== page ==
American Gaming Association Withdraws Support for Online Poker

Staff May 21, 2014 1091 Reads

Sheldon Adelson’s Coalition to Stop Internet Gambling may have picked up a major victory in their goal of blocking iGaming legislation. The American Gaming Association has now officially withdrawn their support of online gambling due to divisions among major casinos.

As reported earlier today by CNBC, AGA Chief Executive Geoff Freeman has concluded that iGaming is “an issue that the association cannot lead on” due to the vast differences of opinions on the matter. He continued, “One of the things I’ve learned in this industry is we are extraordinarily competent at shooting at one another. The snipers in this industry are of the highest quality, and if you let that be the focus, we’ll kill each other.”

Many in the industry have wondered how the AGA could have supported online poker and iGaming when some of its members have been working to ban it. Sheldon Adelson’s coalition has been actively attacking online gambling while the MGM and Caesars have backed the Coalition for Consumer and Online Protection.

As expected, the Poker Players Alliance spin doctors have come out to downplay this move by the AGA. Talking with PokerNews, PPA Executive Director John Pappas said that the move was not a shock based on recent activity. He said, “I think they’ve really scaled back on activity for some time now, it’s just now becoming public that they scaled back on activity.”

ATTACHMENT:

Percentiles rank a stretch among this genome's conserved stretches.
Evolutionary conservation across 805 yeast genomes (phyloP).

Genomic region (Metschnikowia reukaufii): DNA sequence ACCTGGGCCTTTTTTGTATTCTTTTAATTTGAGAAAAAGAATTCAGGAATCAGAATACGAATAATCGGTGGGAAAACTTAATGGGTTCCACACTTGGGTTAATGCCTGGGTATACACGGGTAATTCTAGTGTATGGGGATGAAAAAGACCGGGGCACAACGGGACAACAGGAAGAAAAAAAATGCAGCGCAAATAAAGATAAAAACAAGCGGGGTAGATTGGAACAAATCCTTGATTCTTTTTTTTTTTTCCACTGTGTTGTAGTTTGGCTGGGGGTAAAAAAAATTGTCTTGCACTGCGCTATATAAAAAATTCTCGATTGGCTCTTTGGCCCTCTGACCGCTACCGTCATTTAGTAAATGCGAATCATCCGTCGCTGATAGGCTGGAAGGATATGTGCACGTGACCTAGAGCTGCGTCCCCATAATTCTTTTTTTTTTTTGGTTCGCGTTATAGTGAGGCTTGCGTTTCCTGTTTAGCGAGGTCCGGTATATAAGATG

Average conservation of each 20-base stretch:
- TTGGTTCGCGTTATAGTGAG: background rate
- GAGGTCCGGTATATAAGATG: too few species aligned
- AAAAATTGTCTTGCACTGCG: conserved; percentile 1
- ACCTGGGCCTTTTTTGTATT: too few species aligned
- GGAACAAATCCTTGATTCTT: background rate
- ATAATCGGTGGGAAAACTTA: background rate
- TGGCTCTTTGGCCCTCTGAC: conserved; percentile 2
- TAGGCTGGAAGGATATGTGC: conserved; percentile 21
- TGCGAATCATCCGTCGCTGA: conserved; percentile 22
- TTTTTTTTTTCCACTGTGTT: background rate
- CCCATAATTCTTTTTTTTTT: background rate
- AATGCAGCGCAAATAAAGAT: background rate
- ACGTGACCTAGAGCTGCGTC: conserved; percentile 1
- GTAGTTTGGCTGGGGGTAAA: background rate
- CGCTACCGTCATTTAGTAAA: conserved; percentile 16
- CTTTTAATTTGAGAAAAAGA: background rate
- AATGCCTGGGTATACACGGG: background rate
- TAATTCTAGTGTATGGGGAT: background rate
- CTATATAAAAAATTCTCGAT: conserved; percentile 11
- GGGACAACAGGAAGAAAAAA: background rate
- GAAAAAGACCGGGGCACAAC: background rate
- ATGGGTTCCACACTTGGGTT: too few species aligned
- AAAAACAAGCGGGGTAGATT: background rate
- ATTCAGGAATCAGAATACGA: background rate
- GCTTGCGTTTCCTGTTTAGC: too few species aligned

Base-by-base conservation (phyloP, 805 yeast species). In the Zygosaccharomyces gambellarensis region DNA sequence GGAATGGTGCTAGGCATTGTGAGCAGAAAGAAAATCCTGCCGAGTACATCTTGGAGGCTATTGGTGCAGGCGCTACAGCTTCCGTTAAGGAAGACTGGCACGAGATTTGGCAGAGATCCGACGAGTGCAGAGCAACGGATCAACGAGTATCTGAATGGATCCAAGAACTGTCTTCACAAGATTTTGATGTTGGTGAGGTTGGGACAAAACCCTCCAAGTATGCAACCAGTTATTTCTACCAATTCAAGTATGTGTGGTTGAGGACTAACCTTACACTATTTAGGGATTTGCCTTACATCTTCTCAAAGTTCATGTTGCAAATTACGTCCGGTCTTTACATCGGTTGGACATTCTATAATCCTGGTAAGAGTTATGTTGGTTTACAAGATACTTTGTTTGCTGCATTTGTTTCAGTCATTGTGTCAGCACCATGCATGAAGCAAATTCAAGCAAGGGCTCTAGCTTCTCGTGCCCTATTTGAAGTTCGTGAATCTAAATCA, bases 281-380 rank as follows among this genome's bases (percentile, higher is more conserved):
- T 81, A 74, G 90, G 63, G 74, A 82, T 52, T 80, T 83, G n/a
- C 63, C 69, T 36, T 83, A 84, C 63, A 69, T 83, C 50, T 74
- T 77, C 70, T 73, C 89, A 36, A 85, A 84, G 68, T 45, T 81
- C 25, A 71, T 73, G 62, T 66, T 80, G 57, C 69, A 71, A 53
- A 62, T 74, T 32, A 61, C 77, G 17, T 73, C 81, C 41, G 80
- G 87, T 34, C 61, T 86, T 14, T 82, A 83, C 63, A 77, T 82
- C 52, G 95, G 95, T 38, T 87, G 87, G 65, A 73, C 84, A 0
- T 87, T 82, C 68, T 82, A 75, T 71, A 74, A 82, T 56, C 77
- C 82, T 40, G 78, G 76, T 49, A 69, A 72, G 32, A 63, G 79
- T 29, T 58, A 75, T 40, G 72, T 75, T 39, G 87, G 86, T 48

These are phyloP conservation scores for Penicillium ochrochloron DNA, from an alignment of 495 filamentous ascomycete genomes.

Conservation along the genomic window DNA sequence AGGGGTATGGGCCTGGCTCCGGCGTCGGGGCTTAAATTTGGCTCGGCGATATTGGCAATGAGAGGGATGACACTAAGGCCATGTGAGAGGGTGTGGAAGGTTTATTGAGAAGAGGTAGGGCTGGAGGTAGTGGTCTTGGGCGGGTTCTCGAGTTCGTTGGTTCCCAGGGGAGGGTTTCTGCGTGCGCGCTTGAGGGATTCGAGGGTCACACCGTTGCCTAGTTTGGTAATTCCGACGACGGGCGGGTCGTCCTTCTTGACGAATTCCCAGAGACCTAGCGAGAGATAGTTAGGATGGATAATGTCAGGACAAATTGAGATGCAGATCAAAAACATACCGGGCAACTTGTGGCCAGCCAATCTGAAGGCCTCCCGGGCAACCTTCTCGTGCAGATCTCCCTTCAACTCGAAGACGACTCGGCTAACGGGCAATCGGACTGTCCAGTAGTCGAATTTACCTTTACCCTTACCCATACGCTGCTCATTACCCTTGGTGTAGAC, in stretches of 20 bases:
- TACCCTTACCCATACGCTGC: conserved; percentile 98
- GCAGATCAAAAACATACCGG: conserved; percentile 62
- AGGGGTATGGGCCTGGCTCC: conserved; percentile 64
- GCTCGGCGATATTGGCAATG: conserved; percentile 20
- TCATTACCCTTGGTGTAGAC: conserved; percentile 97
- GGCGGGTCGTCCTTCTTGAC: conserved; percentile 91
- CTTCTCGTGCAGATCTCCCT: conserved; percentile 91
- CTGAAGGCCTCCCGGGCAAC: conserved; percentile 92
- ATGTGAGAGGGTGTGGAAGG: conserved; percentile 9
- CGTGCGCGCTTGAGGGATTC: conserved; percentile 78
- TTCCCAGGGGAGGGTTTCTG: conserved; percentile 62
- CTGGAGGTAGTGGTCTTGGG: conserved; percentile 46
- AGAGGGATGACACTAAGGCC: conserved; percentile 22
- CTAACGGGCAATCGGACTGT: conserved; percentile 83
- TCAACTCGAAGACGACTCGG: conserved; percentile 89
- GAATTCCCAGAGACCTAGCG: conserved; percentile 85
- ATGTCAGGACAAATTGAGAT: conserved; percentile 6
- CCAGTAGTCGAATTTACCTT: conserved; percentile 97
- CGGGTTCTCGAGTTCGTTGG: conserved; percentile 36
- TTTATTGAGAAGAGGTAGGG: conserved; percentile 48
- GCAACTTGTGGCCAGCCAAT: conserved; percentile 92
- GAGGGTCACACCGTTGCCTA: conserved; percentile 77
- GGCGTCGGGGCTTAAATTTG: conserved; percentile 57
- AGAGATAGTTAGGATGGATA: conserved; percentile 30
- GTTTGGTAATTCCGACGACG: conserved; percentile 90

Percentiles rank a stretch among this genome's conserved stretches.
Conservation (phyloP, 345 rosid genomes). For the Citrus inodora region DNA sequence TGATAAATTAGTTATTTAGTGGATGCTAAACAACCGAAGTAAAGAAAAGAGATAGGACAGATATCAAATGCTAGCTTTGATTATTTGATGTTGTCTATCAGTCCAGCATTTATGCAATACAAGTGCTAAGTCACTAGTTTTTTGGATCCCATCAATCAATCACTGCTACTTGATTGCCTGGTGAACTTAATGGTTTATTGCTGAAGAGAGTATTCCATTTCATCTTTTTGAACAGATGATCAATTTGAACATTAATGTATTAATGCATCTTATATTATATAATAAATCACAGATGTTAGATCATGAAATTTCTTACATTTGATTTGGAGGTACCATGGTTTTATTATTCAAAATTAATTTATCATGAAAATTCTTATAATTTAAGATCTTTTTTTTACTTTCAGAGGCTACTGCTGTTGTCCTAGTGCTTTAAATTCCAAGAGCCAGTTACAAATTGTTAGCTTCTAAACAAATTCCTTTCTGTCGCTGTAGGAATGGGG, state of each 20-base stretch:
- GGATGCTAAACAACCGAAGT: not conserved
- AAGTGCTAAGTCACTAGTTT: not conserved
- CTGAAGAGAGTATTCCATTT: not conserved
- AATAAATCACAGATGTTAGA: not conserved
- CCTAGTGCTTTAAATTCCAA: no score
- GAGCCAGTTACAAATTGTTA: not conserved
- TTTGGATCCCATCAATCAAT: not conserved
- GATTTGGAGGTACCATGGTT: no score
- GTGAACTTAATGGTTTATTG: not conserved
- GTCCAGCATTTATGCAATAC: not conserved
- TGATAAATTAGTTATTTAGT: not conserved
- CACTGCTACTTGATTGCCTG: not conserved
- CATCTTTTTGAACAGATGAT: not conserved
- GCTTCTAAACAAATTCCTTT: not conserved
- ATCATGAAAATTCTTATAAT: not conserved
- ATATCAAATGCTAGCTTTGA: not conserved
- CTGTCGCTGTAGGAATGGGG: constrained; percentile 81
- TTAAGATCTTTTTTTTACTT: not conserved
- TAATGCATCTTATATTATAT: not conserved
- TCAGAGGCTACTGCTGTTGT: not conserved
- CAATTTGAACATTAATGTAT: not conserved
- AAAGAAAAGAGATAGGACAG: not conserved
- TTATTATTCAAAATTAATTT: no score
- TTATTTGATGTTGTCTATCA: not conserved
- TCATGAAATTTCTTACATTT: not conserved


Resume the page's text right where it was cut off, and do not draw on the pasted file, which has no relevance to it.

“There’s been some other stories that the AGA is taking a neutral position now because of the split, mostly with Sands. Obviously, when reported in the Wall Street Journal it becomes a bigger story.”

With the AGA taking a step back, Pappas believes that other organizations can pick up the slack. He stated, “What we’ll have is other organizations coming in to fill the void that can be laser focused on internet gaming, like the Coalition for Consumer and Online Protection. Obviously, the PPA will always be there, and I think individual casino companies will continue playing a major role in lobbying and funding efforts to see legalized internet poker.”

Despite PPA claims that this news is not a big deal, the AGA backing out can is huge for Adelson’s coalition. While the AGA did not reverse their position on the matter, the fact that the major industry group for the nations casinos has stepped away from the issue cannot be overlooked.

The AGA’s decision to step away highlights the major division in our industry over the matter. With progress towards Federal legislation at nearly a standstill and progress at the state level currently crawling, how can the removal of a major lobbying body be taken lightly?

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